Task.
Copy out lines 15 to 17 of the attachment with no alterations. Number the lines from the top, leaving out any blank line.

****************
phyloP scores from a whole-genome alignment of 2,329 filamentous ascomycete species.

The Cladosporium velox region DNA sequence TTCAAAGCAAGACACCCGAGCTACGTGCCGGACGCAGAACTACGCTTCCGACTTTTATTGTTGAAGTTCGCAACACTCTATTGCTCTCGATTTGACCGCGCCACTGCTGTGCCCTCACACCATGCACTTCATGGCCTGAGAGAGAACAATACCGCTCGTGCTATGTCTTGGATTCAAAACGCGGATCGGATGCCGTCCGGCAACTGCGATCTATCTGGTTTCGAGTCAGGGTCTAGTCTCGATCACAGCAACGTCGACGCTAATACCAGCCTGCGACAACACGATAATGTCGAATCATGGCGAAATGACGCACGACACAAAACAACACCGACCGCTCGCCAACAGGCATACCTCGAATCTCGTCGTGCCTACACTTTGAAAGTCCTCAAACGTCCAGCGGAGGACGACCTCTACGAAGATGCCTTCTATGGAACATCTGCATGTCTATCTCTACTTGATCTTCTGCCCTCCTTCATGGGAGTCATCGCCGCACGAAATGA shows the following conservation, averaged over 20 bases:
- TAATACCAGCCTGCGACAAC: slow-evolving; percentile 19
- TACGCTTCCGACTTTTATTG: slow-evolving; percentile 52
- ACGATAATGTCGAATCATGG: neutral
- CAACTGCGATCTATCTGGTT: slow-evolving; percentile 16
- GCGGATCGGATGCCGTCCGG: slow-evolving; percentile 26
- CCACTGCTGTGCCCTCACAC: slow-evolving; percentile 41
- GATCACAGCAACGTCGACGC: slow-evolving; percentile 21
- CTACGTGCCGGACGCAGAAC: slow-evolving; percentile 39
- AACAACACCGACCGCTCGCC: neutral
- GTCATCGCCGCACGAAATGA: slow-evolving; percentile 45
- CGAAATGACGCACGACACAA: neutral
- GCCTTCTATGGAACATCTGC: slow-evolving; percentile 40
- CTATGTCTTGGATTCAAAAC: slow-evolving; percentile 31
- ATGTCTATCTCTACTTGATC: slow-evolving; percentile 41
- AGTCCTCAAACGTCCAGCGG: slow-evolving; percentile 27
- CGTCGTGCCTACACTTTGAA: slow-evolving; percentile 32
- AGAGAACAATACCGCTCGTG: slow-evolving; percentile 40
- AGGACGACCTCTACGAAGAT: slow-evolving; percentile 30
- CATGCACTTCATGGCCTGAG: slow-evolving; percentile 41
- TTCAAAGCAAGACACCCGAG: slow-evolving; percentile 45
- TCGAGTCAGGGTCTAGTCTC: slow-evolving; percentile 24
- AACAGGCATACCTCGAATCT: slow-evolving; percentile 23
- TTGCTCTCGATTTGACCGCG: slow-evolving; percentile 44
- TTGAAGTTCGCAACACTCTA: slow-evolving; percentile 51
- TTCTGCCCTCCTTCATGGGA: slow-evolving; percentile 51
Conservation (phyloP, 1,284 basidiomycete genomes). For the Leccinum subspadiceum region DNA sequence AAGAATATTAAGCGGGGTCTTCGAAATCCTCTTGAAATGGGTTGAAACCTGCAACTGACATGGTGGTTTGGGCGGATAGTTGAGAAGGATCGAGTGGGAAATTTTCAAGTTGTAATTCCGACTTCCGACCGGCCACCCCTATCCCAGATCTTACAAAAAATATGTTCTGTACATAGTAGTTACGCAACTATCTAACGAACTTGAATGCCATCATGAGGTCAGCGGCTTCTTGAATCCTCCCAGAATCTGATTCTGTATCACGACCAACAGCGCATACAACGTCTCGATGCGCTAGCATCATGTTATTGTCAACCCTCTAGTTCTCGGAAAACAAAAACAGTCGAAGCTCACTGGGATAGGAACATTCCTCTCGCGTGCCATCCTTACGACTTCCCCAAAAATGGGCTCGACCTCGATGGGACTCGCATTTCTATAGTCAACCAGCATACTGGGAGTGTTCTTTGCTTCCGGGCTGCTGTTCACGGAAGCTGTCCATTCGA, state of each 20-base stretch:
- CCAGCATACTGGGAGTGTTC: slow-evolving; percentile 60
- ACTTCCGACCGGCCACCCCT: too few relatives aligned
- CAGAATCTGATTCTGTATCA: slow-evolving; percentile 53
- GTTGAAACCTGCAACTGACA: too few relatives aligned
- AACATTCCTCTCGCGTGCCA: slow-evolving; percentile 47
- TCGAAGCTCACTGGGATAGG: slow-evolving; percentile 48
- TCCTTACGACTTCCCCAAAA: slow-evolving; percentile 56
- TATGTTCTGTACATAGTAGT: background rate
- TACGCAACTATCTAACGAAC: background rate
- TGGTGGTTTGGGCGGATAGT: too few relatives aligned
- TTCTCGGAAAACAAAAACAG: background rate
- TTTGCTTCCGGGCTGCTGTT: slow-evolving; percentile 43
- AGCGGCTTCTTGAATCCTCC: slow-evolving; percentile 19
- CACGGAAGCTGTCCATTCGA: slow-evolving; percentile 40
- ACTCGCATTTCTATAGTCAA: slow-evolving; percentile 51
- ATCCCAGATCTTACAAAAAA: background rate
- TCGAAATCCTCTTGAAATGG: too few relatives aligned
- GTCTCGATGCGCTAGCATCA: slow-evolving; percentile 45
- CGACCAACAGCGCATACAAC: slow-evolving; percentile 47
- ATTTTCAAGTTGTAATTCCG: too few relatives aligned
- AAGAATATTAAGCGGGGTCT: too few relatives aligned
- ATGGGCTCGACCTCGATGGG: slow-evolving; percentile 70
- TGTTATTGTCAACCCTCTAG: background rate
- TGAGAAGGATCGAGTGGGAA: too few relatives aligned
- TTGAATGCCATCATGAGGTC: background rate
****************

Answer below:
- CTATGTCTTGGATTCAAAAC: slow-evolving; percentile 31
- ATGTCTATCTCTACTTGATC: slow-evolving; percentile 41
- AGTCCTCAAACGTCCAGCGG: slow-evolving; percentile 27